Expanding the Circle

In the business and participation of the artist in porcelain pottery making, inspiration enters from many angles. Most often it appears as part of the endless circular process from preparation of clay to greeting customers on opening night. The pots are formed and slowly dried to a leather hard state, then trimmed, decorated, dryed, signed, bisque fired, waxed, glazed, glaze fired, sanded, priced, a show created, a deadline met, and once again a new beginning to the process.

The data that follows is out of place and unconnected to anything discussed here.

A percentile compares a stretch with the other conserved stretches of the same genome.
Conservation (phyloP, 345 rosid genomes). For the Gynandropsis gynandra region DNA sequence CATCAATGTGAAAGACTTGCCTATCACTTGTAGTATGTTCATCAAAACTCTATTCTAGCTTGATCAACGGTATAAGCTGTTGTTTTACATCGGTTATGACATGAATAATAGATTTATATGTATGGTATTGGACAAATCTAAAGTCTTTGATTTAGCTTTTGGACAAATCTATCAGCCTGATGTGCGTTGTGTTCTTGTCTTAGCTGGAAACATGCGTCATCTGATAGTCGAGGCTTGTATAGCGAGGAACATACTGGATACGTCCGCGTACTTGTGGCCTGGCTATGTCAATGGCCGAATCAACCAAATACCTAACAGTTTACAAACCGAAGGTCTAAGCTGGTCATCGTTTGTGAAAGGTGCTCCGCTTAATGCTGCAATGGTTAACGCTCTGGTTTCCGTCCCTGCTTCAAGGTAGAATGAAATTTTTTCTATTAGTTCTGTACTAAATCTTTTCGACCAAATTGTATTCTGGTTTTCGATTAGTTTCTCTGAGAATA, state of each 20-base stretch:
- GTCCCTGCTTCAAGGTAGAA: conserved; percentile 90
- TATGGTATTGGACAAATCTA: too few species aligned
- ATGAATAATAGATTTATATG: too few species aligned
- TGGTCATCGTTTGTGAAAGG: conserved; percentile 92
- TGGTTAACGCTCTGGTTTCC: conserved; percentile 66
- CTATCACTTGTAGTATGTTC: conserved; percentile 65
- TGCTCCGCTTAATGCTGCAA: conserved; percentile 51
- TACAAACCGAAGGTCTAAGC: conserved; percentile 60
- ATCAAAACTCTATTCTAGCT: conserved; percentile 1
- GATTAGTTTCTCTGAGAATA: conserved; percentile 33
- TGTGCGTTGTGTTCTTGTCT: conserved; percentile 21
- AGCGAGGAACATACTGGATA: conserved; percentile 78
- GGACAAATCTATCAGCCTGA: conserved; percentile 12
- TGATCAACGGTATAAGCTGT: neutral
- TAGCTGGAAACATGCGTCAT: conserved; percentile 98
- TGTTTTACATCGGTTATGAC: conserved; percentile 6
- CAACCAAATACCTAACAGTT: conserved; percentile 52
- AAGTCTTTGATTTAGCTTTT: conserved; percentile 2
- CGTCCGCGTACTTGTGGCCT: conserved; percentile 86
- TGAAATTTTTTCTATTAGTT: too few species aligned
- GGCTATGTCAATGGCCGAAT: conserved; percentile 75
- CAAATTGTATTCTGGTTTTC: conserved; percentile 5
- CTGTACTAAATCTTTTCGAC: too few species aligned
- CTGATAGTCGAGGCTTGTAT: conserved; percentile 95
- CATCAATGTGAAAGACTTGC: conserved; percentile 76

Most often inspiration comes from working, but an artist learns to make room for light that enters fron any angle. A friend and collector from D.C. recently returned from a trip to Japan, including an exhibition of pottery from which she sent me a color postcard. I have explored vibrant glaze color on porcelain for a quarter century, but this image stopped me in my tracks and transported me to another world. The postcard was a picture of a classically formed bottle with a glaze described by the potter as “pink celadon,” which my friend described as “supremely beautiful.” To have some knowledge, gained experience, and recources to be able to pursue such a moment, no matter how dire the ever-present and latest deadline might be, is the great pleasure of my life. I had never considered such a glaze color possible, a pale and translucent pink glaze with hints of lilac, very thickly applied and beautifully crackled. At such times I have always gained the most help from the second edition of a book by Robin Hopper, “The Ceramic Spectrum, A Simplified Approach to Glaze and Color Development.” From extensive exploration of this book, I often wonder about “simplified,” but I love his intent and I understand his use of the word. I anticipate a year’s work to duplicate this astoundingly beautiful glaze, and once again, the great circle expands.

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